57
Q
What makes up the pyloric sphincter?
A
- Smooth muscles thickening the middle layers of the stomach muscularis
58
Q
Do the circular folds of the small intestine change shape during digestion?
A
No
59
Q
What is the main role of the small intestine?
A
Absorb nutrients and minerals from food
60
Q
What types of cells are found inside the lamina propria of the small intestine?
A
Lymphocytes
61
Q
Where do new intestinal cells come from?
A
stem cells
62
Q
What types of cells to stem cells from the intestinal crypt differentiate into?
A
- Enteroendochrine cells
- enterocytes
- paneth cells
63
Q
What is the function of paneth cells and where are they found?
A
- secrete antimicrobial peptide to protect against bacteria
- found at the bottom of the intestinal crypt
64
Q
What does not increase the surface area for absorption in the small intestine?
A
- intestinal crypts ( crypts of Lieberkuhn)
65
Q
Intestinal inflammation associated with inflammatory bowel disease would be associated with dysfunction in which type of cell?
A
Paneth Cells
66
Q
Where can peptic ulcers occur?
A
Stomach and duodenum
67
Q
How is the duodenum protected from gastric acid?
A
Brunner's or duodenal glands in produce alkaline mucus
68
Q
What helps with absorption of nutrients?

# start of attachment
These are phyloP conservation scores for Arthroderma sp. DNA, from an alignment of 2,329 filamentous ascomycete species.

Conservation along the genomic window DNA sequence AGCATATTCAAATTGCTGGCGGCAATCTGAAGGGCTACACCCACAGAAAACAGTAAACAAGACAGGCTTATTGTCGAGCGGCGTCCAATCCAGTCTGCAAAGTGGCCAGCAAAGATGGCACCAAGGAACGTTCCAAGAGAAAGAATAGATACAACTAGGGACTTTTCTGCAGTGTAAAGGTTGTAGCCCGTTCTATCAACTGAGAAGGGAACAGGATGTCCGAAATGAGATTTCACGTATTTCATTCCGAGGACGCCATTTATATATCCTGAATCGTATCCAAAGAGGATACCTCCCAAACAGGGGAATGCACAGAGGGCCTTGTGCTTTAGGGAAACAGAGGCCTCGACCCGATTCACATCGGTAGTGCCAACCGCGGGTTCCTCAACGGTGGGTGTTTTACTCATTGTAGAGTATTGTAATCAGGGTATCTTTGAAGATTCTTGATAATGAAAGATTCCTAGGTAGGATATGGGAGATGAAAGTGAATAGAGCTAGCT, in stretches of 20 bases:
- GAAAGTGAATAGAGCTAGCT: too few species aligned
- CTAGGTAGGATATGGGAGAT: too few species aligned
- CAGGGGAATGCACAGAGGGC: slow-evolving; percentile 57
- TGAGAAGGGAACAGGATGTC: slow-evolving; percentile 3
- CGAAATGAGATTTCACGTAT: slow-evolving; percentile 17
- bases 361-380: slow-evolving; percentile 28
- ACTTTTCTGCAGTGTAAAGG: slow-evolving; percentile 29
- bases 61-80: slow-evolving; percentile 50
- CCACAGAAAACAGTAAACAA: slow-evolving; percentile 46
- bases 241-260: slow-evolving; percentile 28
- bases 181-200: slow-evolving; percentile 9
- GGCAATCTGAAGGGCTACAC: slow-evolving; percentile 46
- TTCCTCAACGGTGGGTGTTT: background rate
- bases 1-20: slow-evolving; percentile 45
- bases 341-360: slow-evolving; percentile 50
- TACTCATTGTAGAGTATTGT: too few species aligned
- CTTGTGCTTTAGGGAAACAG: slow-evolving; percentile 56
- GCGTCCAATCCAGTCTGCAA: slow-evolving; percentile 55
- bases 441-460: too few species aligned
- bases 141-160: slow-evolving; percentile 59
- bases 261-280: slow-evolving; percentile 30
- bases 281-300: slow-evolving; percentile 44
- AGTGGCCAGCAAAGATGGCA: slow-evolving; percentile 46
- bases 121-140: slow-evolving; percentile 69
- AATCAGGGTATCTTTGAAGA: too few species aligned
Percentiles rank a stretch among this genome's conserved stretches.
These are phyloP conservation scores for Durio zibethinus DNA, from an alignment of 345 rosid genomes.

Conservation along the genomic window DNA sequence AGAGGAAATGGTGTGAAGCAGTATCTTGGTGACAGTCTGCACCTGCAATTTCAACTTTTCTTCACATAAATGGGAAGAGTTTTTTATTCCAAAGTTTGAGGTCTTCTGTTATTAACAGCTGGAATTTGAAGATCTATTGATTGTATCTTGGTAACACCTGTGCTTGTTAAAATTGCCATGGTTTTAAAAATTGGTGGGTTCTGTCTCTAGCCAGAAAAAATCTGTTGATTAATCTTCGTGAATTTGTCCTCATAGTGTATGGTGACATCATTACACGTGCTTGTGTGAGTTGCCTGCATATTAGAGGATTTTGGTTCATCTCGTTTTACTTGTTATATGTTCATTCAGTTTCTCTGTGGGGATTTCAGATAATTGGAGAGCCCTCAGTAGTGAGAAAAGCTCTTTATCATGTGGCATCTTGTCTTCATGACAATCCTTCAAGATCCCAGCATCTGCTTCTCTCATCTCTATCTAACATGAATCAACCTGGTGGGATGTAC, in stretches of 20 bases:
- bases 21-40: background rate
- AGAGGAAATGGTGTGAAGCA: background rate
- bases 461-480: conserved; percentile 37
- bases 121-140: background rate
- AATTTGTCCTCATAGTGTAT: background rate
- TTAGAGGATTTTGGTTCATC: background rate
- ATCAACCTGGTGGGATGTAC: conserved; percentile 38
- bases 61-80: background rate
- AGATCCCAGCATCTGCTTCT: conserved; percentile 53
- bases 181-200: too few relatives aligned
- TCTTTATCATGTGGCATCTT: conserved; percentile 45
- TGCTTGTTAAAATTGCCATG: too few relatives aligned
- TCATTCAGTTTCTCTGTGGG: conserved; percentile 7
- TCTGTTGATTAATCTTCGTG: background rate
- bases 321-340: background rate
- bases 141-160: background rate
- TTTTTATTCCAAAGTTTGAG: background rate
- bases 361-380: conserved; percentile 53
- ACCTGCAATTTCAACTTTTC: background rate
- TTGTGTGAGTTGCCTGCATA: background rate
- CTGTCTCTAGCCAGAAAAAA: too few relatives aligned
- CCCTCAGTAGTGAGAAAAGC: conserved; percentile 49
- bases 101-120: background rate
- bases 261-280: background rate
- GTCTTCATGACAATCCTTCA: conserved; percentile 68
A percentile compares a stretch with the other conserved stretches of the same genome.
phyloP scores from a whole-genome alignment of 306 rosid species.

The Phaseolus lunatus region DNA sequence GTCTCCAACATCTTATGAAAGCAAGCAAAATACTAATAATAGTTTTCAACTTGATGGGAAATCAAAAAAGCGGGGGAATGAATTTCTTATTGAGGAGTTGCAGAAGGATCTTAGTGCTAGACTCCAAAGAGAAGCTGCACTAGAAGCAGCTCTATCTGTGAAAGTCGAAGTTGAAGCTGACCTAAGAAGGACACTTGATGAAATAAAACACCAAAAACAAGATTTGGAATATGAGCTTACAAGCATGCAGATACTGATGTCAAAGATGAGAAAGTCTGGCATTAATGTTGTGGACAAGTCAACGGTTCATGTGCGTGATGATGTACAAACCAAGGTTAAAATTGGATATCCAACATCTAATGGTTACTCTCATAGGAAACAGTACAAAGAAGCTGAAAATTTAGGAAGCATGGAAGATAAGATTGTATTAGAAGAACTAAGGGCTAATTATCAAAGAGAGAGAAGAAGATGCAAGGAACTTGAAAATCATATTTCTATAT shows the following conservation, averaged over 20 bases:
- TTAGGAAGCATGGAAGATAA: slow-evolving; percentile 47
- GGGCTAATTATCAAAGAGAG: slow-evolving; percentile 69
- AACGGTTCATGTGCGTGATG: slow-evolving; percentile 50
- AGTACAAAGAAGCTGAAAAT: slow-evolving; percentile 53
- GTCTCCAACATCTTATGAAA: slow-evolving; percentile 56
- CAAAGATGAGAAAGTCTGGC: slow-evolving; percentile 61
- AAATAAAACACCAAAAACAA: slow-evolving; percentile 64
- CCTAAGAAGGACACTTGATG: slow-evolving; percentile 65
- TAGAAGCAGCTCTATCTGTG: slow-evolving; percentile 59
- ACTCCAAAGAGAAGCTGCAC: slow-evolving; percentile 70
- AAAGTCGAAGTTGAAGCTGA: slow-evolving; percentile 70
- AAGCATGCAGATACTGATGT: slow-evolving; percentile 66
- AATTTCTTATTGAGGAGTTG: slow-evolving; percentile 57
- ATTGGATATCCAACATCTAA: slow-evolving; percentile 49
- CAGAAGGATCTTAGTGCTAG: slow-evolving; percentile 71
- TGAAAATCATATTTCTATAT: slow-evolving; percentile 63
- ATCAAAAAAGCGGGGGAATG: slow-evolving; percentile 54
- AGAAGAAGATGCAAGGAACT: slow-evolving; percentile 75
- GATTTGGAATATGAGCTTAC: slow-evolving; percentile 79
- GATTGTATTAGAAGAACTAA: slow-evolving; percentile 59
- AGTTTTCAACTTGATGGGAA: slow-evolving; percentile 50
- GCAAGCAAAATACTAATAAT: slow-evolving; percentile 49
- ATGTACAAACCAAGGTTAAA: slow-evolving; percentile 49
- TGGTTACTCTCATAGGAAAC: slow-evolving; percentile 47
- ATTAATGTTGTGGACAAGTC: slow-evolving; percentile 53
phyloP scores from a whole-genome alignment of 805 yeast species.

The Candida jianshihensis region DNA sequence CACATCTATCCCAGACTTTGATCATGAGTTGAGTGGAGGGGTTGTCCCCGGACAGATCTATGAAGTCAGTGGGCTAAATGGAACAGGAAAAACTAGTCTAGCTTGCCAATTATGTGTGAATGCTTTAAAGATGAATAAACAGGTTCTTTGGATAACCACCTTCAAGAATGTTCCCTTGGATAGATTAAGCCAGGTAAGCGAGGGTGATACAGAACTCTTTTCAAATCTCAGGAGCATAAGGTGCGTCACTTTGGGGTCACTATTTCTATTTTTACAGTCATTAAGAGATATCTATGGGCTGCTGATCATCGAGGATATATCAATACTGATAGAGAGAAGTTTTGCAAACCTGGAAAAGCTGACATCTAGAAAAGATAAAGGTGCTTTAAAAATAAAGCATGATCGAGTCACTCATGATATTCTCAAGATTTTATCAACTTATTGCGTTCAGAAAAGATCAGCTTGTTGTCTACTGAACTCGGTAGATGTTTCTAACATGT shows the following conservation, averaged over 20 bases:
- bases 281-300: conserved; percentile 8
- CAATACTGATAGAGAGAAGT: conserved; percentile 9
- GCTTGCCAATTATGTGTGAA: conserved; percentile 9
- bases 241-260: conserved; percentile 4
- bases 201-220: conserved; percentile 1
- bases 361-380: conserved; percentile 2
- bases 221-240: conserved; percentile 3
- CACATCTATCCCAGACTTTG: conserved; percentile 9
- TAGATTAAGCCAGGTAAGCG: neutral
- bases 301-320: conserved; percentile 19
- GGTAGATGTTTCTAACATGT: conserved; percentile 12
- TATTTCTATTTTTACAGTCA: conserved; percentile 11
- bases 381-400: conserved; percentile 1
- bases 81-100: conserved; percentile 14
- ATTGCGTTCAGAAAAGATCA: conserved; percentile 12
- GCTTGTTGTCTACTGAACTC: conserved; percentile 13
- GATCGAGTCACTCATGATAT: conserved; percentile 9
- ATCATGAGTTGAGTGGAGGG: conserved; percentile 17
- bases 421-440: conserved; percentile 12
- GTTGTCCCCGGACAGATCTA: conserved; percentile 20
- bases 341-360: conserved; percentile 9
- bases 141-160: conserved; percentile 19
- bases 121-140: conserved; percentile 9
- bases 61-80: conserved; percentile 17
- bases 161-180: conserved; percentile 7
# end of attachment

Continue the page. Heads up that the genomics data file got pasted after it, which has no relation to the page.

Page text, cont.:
A
The rhythmic movement of villi mixes and facilitates absorption
69
Q
What helps with the absorption of amino acids and monosaccharides?
A
- venules, capillaries, and arterioles
70
Q
Where are the fatty acids and monoglyerides absorbed?
A
The lymphatic cappilaries of the lacteal
71
Q
What controls the activity of the gut?
A
Enteric nervous system
72
Q
What two plexus make up the enteric nervous system?
A
- submucosal (Meissner plexus)
- myenteric (Auerbach plexus) between smooth muscle layers
73
Q
What is the funtion of the large intestine? (3)
A
- absorption of water and electrolytes
- microbial fermentation
- storage of fecal materia
74
Q
What is unique about the muscularis externa layer of the large intestine?
A
- circular layer of muscularis externa
- 3 thin bands of longitudinal muscle making up the Tenia coli from cecum to rectum
75
Q
What is the main function of colonocytes?
A
Absorb water